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Some Good Advice?

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Well-known member
Feb 10, 2005
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Northeastern B.C.
An article that may provide some insight for those that are under too heavy a load due to BSE related farm/ranch financial/family stress.


How Can You Tell When It's Time To Quit?

Noel McNaughton The Western Producer
this document web posted: Wednesday March 2, 2005 20050303p33

One time when I was a news reporter, I was sent to the Peace River country in northern Alberta to do stories on the harvest.

It was late October, it had rained a great deal and much of the harvest had not been taken off. I figured the stress of the situation would show up in the doctors' offices pretty soon as they saw more patients with stress-related illnesses, so that's where I went.

I talked to a doctor who said he was already starting to see the women, but wouldn't see the men until spring when it was absolutely clear there was no chance of getting the crop off, even after the snow melted.

He told me a scenario that he saw repeatedly.

A family would move into the area and buy a farm. They were often undercapitalized and after a few years the wife would find a job off the farm to help them survive.

After a few years she would get tired of seeing her wages poured into what was starting to look like a black hole.

She would tell her husband they were not making it and that they should get out while they still had some equity.

The husband would not listen because he was sure next year would bring the great crop or the high prices that would pull them out.

The wife would get tired of not being heard and after many attempts at getting him to talk realistically about their situation, she would finally give up and leave the marriage. The husband would stubbornly struggle on and eventually lose the farm after he had lost everything else.

The sad thing is the family could have stayed intact and they might have even had another chance at farming, if they wanted to, if the husband had been willing to have a meaningful conversation with his wife.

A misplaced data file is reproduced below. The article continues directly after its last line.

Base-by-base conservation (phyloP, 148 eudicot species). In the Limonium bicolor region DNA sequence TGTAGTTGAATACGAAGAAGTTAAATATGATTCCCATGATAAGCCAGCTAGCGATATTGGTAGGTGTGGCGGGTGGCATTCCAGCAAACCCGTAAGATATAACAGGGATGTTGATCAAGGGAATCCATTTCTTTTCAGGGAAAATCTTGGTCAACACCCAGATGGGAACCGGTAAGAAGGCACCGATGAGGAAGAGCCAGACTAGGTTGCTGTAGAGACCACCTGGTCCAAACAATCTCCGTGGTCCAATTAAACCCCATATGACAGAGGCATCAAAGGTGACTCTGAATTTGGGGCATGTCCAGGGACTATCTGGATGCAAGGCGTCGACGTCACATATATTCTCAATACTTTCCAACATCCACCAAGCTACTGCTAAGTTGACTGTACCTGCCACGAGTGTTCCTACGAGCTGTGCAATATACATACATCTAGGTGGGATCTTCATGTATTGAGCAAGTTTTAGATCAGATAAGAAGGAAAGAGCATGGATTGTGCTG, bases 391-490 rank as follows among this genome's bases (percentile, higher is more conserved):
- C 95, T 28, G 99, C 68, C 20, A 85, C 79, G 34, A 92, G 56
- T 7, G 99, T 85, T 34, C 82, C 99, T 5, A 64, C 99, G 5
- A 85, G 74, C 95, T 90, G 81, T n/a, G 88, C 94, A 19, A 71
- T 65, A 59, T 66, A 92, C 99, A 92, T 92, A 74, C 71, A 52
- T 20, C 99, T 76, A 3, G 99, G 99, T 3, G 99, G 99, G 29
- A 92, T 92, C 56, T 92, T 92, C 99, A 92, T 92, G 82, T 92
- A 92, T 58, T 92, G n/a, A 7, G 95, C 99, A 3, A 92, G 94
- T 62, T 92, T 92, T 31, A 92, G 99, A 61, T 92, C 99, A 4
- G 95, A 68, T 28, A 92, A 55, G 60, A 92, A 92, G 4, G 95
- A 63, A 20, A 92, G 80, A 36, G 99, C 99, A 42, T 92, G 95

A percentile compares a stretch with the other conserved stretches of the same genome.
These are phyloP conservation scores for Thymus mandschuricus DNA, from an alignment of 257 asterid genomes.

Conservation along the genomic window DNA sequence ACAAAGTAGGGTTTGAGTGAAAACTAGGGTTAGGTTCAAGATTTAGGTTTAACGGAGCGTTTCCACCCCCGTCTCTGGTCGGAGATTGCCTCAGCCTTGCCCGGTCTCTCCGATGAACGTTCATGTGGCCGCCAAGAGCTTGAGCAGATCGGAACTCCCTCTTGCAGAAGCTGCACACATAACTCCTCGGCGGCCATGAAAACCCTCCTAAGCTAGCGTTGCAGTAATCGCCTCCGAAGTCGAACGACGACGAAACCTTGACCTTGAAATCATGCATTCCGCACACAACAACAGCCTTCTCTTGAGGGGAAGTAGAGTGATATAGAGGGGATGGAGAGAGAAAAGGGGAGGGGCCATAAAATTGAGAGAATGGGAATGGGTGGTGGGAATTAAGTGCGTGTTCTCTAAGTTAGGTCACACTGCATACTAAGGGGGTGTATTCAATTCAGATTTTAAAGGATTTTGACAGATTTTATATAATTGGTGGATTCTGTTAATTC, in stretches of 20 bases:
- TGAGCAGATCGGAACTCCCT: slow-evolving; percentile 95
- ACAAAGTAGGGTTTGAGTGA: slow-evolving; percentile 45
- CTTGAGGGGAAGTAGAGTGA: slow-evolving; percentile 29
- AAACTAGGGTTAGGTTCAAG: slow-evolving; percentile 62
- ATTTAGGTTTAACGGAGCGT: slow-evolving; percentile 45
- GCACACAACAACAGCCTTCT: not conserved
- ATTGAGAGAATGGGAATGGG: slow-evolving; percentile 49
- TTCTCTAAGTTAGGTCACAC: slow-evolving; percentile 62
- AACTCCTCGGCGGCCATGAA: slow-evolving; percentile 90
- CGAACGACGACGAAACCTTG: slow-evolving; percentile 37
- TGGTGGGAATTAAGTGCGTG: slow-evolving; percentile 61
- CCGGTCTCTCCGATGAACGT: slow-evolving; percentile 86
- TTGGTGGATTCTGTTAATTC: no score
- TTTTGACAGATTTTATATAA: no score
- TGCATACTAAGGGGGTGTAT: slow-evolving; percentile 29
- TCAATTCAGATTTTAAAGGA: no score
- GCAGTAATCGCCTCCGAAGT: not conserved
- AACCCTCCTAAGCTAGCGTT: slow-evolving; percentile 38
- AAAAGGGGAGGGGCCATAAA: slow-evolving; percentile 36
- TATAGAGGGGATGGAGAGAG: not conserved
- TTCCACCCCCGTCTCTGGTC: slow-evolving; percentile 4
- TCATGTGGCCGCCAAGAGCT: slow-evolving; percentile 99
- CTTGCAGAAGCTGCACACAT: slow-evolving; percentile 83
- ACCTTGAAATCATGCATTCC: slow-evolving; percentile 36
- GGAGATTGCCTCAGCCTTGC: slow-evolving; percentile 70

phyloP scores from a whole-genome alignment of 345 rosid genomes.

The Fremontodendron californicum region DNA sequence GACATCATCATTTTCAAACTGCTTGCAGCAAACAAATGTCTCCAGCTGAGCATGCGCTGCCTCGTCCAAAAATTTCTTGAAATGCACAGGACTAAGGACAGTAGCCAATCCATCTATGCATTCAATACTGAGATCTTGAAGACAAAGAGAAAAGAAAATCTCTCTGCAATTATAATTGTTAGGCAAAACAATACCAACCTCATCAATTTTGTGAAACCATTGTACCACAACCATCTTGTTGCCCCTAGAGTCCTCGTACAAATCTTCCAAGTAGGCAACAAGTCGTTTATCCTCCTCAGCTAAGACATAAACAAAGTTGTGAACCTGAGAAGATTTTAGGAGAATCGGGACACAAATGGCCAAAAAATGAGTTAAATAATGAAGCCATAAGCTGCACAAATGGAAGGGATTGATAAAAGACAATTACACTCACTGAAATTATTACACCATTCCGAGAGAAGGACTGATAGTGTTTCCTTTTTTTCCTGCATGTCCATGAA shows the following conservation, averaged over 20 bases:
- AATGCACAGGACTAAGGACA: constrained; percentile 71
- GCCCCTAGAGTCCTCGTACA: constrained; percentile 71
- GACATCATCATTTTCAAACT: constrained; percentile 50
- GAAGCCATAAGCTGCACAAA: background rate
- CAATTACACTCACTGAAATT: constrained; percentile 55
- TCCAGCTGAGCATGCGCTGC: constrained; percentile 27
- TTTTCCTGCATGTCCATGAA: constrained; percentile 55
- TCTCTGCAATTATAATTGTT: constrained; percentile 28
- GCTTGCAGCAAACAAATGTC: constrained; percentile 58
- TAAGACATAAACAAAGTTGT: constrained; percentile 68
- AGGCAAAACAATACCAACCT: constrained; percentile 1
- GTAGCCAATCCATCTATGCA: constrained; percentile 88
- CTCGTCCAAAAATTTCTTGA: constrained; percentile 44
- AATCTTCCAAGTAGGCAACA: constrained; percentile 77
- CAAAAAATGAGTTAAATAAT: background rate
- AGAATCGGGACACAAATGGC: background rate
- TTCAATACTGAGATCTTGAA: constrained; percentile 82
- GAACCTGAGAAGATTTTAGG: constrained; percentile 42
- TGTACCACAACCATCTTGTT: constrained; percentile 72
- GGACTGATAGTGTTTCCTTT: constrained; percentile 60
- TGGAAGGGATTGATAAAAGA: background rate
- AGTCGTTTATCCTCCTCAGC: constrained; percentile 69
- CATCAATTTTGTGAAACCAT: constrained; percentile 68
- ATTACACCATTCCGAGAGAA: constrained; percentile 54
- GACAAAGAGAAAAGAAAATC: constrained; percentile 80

The BSE crisis means many farm and ranch families are now on the edge. Many couples are in their 50s and beyond, which means it will be difficult, but not impossible, to restructure or start over in some other line of work if the decision is made in time. The trick is knowing whether it is truly time to quit.

Having led hundreds of farm families through an intense process of goal-setting and management planning, here are some of the keys I have found to making the big decisions:

• The first thing to do is talk and listen to each other about what is truly important in your lives.

What do you want your relationship with each other to be? How do you want to support each other in your personal goals? What do you want your physical surroundings to be like? What kind of community do you want to be part of? What other conditions are important?

It's important to remember that this is not the time to be thinking about how to get these conditions. That comes later, through thinking and planning. For now it's just what.

• Conduct a financial analysis of your farm business and a projection for the next year. You can get up to five days of a farm consultant's time to help you with this for $100 through the Canadian Farm Business Advisory Service.

• If the situation looks salvageable, write an in-depth plan to carry on. If it looks as though it is not worth the time and struggle to build the business back up, be honest with each other about whether you want to carry on.

I suggest writing your thoughts down, then sharing them with your spouse. It is easier to "talk about it" this way and your spouse can read your thoughts more than once to make sure he or she understands what is being said.

• If you decide it is time to move on, expect to feel relief, sadness, anger, guilt and fear. The critical thing here is to talk to each other about how you are feeling.

If you have children, keep them up to date and let them know you will always love and support them and they will be safe. You might even ask them to talk about how they feel about leaving the farm so that they don't have to hold it in and be stoic.

Some life decisions are hard no matter how you look at them, but putting them off only makes your next situation harder.


Take care of yourselves. Life is short.
Cattle Annie,

Good advice for folks in a lot of different places. My best wishes especially to those who have and continue to face uncertain outlook in Canada,


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